Home » Is Codeine a Narcotic?
Is Codeine a Narcotic? Yes, Codeine is a naturally occurring opiate derived from the opium poppy plant, and it is classified as a Schedule II narcotic under the CSA (Controlled Substances Act) in the United States.
This guide is aimed at those who have questions like “Is codeine a narcotic”, “what is codeine used for” “does codeine help pain”, and “is codeine a drug”. We’ll get started with some codeine facts.
Codeine is a narcotic opioid pain reliever that is indicated for the treatment of mild to moderate pain. Codeine may also help reduce coughing.
You can find codeine in single-ingredient tablets or multi-ingredient products that also contain OTC pain relievers or cold medicines. There are many drugs with codeine.
Like all Schedule II controlled substances, codeine has some medical applications, but it also has a high potential for opioid abuse and addiction.
Codeine is an opioid painkiller that is prescribed to treat mild or moderate pain. Codeine is derived from the seed pods of the opium poppy plant and belongs to the class of drugs known as opioids.
Codeine is an alkaloid that occurs in opium, the dried latex taken from opium poppy plant seed pods. Codeine drugs are available in the form of tablets, capsules, or syrups. Codeine is frequently combined with other medications like acetaminophen and ibuprofen to enhance its pain-relieving properties.
What does codeine do, then, and does codeine help pain?
What is codeine prescribed for?
Codeine works by binding to specific receptors in the brain and nervous system, which reduces the perception of pain. Additionally, codeine can produce a sense of relaxation and mild euphoria. Codeine is a controlled substance and is classified as a Schedule II narcotic in the United States due to its high potential for abuse and addiction despite legitimate uses of codeine for pain.
In addition to its pain-relieving effects, codeine can also cause drowsiness, dizziness, and a feeling of well-being or euphoria. These effects can make codeine a popular drug of abuse, especially when used in higher doses than prescribed or when used without a prescription for codeine.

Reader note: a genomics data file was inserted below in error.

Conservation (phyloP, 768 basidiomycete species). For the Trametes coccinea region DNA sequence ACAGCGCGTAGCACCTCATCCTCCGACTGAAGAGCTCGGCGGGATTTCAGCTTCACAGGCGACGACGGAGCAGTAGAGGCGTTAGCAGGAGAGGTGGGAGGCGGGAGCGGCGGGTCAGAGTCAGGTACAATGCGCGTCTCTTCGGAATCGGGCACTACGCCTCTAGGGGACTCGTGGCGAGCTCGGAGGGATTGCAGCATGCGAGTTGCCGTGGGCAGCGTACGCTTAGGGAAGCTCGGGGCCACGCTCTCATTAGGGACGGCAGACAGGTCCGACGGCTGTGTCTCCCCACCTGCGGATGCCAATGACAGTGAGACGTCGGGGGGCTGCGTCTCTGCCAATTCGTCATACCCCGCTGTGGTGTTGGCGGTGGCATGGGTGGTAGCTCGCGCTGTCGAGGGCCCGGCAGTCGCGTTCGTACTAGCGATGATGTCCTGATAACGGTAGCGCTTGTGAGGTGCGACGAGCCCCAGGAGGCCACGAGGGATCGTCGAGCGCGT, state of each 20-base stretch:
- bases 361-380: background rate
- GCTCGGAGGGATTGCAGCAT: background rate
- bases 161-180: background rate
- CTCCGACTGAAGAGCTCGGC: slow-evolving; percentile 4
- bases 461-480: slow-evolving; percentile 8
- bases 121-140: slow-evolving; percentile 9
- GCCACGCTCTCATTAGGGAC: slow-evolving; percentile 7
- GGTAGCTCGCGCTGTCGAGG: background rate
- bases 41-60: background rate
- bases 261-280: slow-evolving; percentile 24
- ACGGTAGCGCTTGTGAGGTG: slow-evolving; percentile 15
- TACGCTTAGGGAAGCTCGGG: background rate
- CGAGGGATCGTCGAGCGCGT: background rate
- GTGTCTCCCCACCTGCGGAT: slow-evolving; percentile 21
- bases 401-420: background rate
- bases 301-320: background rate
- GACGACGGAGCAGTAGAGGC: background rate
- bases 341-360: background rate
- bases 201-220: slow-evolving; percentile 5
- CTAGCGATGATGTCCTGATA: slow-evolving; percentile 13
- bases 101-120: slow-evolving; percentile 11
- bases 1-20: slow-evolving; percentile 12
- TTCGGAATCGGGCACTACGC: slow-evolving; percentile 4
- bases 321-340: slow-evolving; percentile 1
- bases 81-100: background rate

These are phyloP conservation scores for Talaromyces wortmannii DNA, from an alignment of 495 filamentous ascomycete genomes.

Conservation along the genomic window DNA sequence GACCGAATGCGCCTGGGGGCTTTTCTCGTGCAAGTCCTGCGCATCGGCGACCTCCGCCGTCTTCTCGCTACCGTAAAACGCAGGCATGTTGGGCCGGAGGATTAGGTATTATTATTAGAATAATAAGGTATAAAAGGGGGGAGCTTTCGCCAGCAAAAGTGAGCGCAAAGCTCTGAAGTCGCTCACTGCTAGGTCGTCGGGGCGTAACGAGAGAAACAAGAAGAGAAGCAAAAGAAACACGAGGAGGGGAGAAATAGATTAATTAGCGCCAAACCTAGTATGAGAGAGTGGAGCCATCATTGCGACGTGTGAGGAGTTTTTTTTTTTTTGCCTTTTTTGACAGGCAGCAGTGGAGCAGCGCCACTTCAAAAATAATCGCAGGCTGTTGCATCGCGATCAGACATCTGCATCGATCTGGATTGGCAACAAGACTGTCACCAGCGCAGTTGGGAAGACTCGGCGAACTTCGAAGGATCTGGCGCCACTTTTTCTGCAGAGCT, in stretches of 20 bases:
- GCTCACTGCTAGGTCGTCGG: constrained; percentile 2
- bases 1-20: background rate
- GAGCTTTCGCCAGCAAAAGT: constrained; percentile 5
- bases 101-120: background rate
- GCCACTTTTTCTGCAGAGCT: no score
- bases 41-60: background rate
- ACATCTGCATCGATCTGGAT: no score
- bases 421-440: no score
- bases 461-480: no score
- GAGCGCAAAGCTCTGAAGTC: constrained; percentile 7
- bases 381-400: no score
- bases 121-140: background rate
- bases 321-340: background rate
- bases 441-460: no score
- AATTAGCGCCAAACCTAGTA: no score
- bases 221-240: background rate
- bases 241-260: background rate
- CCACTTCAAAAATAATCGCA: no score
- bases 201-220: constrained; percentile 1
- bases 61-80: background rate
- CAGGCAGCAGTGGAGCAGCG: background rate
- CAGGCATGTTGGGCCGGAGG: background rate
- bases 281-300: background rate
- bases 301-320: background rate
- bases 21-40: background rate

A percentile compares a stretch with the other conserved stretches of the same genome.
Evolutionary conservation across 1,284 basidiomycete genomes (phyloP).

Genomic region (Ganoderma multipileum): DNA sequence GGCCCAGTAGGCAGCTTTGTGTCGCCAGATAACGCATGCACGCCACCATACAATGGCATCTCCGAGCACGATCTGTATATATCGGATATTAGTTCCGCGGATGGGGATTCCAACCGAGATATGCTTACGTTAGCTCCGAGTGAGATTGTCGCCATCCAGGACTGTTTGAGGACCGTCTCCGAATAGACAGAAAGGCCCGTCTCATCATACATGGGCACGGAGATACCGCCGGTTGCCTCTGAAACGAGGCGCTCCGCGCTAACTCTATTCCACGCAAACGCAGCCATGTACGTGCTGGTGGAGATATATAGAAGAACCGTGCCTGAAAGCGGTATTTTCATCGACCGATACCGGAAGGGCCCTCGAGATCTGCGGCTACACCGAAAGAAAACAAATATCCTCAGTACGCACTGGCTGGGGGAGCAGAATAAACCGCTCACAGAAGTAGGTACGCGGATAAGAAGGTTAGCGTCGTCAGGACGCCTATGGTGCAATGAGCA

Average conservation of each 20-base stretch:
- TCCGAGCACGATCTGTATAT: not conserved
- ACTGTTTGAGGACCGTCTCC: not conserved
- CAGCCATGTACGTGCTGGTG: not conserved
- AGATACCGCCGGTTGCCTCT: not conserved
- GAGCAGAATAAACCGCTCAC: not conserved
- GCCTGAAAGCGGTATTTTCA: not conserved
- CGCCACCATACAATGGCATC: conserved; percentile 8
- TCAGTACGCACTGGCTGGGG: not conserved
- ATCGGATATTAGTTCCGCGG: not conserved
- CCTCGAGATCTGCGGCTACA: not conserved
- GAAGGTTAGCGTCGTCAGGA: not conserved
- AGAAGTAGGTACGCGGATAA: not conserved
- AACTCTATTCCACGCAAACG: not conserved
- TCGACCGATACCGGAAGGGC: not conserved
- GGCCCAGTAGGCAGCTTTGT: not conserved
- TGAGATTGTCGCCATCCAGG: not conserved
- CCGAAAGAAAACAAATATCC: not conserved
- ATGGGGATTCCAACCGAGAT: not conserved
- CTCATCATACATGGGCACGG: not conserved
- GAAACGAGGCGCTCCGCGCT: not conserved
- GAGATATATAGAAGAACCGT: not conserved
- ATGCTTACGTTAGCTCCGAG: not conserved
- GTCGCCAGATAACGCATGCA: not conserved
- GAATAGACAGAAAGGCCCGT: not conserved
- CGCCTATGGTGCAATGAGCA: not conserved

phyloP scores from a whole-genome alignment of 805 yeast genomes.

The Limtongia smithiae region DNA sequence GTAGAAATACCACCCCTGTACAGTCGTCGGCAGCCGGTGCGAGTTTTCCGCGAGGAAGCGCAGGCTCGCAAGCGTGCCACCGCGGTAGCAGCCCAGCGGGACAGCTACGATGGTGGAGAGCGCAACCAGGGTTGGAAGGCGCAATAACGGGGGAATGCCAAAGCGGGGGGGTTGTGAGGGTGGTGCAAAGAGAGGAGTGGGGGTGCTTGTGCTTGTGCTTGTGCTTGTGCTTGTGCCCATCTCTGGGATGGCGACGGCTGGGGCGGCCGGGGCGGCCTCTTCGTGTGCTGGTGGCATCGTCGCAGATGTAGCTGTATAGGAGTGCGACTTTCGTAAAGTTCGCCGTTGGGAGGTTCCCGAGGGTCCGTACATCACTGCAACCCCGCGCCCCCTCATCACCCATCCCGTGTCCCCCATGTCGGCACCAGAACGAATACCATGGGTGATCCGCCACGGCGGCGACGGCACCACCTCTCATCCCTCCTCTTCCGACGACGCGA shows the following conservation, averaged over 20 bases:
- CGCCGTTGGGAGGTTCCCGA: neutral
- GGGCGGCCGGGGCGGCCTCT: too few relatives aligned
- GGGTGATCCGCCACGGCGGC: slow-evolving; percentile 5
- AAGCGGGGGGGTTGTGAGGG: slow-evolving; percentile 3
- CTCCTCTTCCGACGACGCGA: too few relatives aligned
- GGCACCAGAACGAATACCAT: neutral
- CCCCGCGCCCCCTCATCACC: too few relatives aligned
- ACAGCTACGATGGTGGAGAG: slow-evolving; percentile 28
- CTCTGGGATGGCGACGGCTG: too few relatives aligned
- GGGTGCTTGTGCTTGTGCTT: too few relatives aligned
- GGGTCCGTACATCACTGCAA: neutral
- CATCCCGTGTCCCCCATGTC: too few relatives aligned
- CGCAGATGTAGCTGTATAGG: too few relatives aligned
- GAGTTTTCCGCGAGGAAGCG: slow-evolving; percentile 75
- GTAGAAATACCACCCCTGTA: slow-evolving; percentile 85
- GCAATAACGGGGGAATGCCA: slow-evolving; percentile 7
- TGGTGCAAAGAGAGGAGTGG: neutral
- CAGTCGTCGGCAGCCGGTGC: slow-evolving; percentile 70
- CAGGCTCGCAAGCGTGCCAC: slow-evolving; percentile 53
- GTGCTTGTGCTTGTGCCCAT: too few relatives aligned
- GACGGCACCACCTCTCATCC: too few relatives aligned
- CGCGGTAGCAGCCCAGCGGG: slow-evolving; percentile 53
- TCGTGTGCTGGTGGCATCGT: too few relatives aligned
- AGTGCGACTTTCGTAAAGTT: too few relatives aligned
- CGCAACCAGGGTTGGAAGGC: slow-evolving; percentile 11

How is codeine used beyond pain relief?
Codeine is also used as a cough suppressant and as an antidiarrheal medication. In cough suppression, codeine works by reducing the activity of the cough reflex in the brain, while in antidiarrheal use, codeine slows down the contractions of the muscles in the digestive tract, which can reduce the frequency and intensity of diarrhea.
Codeine addiction can develop when someone starts to misuse the drug by taking it in higher doses or more frequently than prescribed by a doctor, or without a prescription altogether. This can lead to the development of physical and psychological dependence on the drug, which can cause withdrawal symptoms when the drug is suddenly stopped.
Over time, someone who is addicted to codeine may require higher doses to achieve the same effects, which can increase the risk of overdose and other adverse effects. Addiction to codeine can also be fueled by a desire to avoid unpleasant withdrawal symptoms, which can include nausea, vomiting, diarrhea, muscle pain, insomnia, and anxiety.
Other factors that can contribute to the development of codeine addiction include genetics, environmental factors, and mental health issues. People who have a family history of addiction or who have a history of trauma or mental health disorders may be more susceptible to developing an addiction to codeine or other substances.
The signs of codeine addiction can be grouped as follows:
The diagnostic criteria for codeine addiction outlined in DSM-5-TR are as follows:
While there is no cure for codeine addiction (opioid use disorder), it is a treatable condition.
While codeine addiction can be damaging, there are several evidence-based treatments that typically produce favorable outcomes. Here are some options available for those looking to initiate their recovery from opioid use disorder:
If you have developed an addiction to codeine, you can initiate a sustained recovery at Gratitude Lodge’ rehab center in Newport Beach and rehab center in Long Beach, CA.
Begin opioid addiction treatment in Southern California with a supervised medical detox program at our pet-friendly treatment centers. Take advantage of FDA-approved medications and 24/7 clinical care to streamline codeine withdrawal. You can then transition into one of these ongoing codeine addiction treatment programs:
All Gratitude Lodge treatment programs combine science-backed and holistic interventions that include:
When you are ready to move beyond codeine addiction, call admissions at 888-861-1658 for immediate assistance.
Use Our 24 Hour text line. You can ask questions about our program, the admissions process, and more.